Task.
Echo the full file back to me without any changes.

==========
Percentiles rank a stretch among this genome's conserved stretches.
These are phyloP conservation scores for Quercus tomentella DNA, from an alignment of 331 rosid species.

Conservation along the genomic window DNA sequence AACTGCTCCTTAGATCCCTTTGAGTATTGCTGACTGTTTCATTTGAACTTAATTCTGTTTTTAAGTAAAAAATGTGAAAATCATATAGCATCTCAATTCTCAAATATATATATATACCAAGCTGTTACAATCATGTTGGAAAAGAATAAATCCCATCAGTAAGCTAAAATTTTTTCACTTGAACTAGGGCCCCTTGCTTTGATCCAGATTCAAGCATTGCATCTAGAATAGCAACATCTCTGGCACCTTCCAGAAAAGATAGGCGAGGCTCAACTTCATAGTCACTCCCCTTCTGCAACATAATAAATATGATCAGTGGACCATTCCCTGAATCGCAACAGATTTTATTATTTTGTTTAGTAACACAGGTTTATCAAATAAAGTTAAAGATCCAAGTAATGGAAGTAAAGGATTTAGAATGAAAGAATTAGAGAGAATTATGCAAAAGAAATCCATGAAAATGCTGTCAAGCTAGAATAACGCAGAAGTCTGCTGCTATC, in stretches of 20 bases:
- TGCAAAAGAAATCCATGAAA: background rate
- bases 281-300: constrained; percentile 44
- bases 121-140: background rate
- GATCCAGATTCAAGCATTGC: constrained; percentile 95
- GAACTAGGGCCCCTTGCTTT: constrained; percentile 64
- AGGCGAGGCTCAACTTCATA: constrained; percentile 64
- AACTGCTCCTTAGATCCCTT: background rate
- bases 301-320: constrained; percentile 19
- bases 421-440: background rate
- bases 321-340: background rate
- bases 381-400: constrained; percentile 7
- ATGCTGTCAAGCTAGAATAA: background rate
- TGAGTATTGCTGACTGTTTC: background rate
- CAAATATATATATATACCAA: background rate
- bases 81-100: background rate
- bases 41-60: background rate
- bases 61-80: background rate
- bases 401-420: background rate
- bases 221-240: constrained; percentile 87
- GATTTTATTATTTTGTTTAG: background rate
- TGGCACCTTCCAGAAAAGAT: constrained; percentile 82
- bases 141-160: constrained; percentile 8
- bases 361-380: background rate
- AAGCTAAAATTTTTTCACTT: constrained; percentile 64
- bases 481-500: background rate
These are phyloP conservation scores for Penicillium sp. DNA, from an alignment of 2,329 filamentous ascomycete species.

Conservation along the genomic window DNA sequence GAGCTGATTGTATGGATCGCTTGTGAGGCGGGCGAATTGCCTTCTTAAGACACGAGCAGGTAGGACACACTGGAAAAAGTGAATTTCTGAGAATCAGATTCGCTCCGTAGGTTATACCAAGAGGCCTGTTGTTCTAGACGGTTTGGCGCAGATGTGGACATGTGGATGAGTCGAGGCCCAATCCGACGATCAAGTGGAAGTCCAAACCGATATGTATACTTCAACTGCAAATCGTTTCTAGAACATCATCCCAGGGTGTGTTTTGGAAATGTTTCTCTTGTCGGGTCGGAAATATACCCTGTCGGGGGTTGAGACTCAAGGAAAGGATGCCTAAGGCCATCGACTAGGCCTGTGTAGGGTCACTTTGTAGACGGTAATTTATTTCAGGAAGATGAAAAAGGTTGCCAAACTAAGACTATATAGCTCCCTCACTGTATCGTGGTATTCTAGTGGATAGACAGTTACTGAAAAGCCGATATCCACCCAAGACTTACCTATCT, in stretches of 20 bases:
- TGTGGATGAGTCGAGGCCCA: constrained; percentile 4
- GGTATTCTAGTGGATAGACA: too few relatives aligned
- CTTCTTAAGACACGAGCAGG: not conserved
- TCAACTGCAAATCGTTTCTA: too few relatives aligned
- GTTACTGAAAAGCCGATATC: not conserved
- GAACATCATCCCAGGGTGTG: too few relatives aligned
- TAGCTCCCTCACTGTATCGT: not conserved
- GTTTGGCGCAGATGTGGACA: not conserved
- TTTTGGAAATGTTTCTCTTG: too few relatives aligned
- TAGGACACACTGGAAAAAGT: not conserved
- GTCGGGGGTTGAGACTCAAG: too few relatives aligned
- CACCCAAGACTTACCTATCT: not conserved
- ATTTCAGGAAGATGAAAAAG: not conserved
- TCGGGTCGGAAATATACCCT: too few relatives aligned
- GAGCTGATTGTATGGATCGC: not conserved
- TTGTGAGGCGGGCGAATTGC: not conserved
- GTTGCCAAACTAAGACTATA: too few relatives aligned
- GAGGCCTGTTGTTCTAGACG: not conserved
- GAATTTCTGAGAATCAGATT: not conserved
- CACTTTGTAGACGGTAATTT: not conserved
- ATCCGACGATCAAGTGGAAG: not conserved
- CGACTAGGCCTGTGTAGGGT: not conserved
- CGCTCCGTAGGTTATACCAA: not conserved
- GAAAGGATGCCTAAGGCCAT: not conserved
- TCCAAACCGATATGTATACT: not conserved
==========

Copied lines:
Percentiles rank a stretch among this genome's conserved stretches.
These are phyloP conservation scores for Quercus tomentella DNA, from an alignment of 331 rosid species.

Conservation along the genomic window DNA sequence AACTGCTCCTTAGATCCCTTTGAGTATTGCTGACTGTTTCATTTGAACTTAATTCTGTTTTTAAGTAAAAAATGTGAAAATCATATAGCATCTCAATTCTCAAATATATATATATACCAAGCTGTTACAATCATGTTGGAAAAGAATAAATCCCATCAGTAAGCTAAAATTTTTTCACTTGAACTAGGGCCCCTTGCTTTGATCCAGATTCAAGCATTGCATCTAGAATAGCAACATCTCTGGCACCTTCCAGAAAAGATAGGCGAGGCTCAACTTCATAGTCACTCCCCTTCTGCAACATAATAAATATGATCAGTGGACCATTCCCTGAATCGCAACAGATTTTATTATTTTGTTTAGTAACACAGGTTTATCAAATAAAGTTAAAGATCCAAGTAATGGAAGTAAAGGATTTAGAATGAAAGAATTAGAGAGAATTATGCAAAAGAAATCCATGAAAATGCTGTCAAGCTAGAATAACGCAGAAGTCTGCTGCTATC, in stretches of 20 bases:
- TGCAAAAGAAATCCATGAAA: background rate
- bases 281-300: constrained; percentile 44
- bases 121-140: background rate
- GATCCAGATTCAAGCATTGC: constrained; percentile 95
- GAACTAGGGCCCCTTGCTTT: constrained; percentile 64
- AGGCGAGGCTCAACTTCATA: constrained; percentile 64
- AACTGCTCCTTAGATCCCTT: background rate
- bases 301-320: constrained; percentile 19
- bases 421-440: background rate
- bases 321-340: background rate
- bases 381-400: constrained; percentile 7
- ATGCTGTCAAGCTAGAATAA: background rate
- TGAGTATTGCTGACTGTTTC: background rate
- CAAATATATATATATACCAA: background rate
- bases 81-100: background rate
- bases 41-60: background rate
- bases 61-80: background rate
- bases 401-420: background rate
- bases 221-240: constrained; percentile 87
- GATTTTATTATTTTGTTTAG: background rate
- TGGCACCTTCCAGAAAAGAT: constrained; percentile 82
- bases 141-160: constrained; percentile 8
- bases 361-380: background rate
- AAGCTAAAATTTTTTCACTT: constrained; percentile 64
- bases 481-500: background rate
These are phyloP conservation scores for Penicillium sp. DNA, from an alignment of 2,329 filamentous ascomycete species.

Conservation along the genomic window DNA sequence GAGCTGATTGTATGGATCGCTTGTGAGGCGGGCGAATTGCCTTCTTAAGACACGAGCAGGTAGGACACACTGGAAAAAGTGAATTTCTGAGAATCAGATTCGCTCCGTAGGTTATACCAAGAGGCCTGTTGTTCTAGACGGTTTGGCGCAGATGTGGACATGTGGATGAGTCGAGGCCCAATCCGACGATCAAGTGGAAGTCCAAACCGATATGTATACTTCAACTGCAAATCGTTTCTAGAACATCATCCCAGGGTGTGTTTTGGAAATGTTTCTCTTGTCGGGTCGGAAATATACCCTGTCGGGGGTTGAGACTCAAGGAAAGGATGCCTAAGGCCATCGACTAGGCCTGTGTAGGGTCACTTTGTAGACGGTAATTTATTTCAGGAAGATGAAAAAGGTTGCCAAACTAAGACTATATAGCTCCCTCACTGTATCGTGGTATTCTAGTGGATAGACAGTTACTGAAAAGCCGATATCCACCCAAGACTTACCTATCT, in stretches of 20 bases:
- TGTGGATGAGTCGAGGCCCA: constrained; percentile 4
- GGTATTCTAGTGGATAGACA: too few relatives aligned
- CTTCTTAAGACACGAGCAGG: not conserved
- TCAACTGCAAATCGTTTCTA: too few relatives aligned
- GTTACTGAAAAGCCGATATC: not conserved
- GAACATCATCCCAGGGTGTG: too few relatives aligned
- TAGCTCCCTCACTGTATCGT: not conserved
- GTTTGGCGCAGATGTGGACA: not conserved
- TTTTGGAAATGTTTCTCTTG: too few relatives aligned
- TAGGACACACTGGAAAAAGT: not conserved
- GTCGGGGGTTGAGACTCAAG: too few relatives aligned
- CACCCAAGACTTACCTATCT: not conserved
- ATTTCAGGAAGATGAAAAAG: not conserved
- TCGGGTCGGAAATATACCCT: too few relatives aligned
- GAGCTGATTGTATGGATCGC: not conserved
- TTGTGAGGCGGGCGAATTGC: not conserved
- GTTGCCAAACTAAGACTATA: too few relatives aligned
- GAGGCCTGTTGTTCTAGACG: not conserved
- GAATTTCTGAGAATCAGATT: not conserved
- CACTTTGTAGACGGTAATTT: not conserved
- ATCCGACGATCAAGTGGAAG: not conserved
- CGACTAGGCCTGTGTAGGGT: not conserved
- CGCTCCGTAGGTTATACCAA: not conserved
- GAAAGGATGCCTAAGGCCAT: not conserved
- TCCAAACCGATATGTATACT: not conserved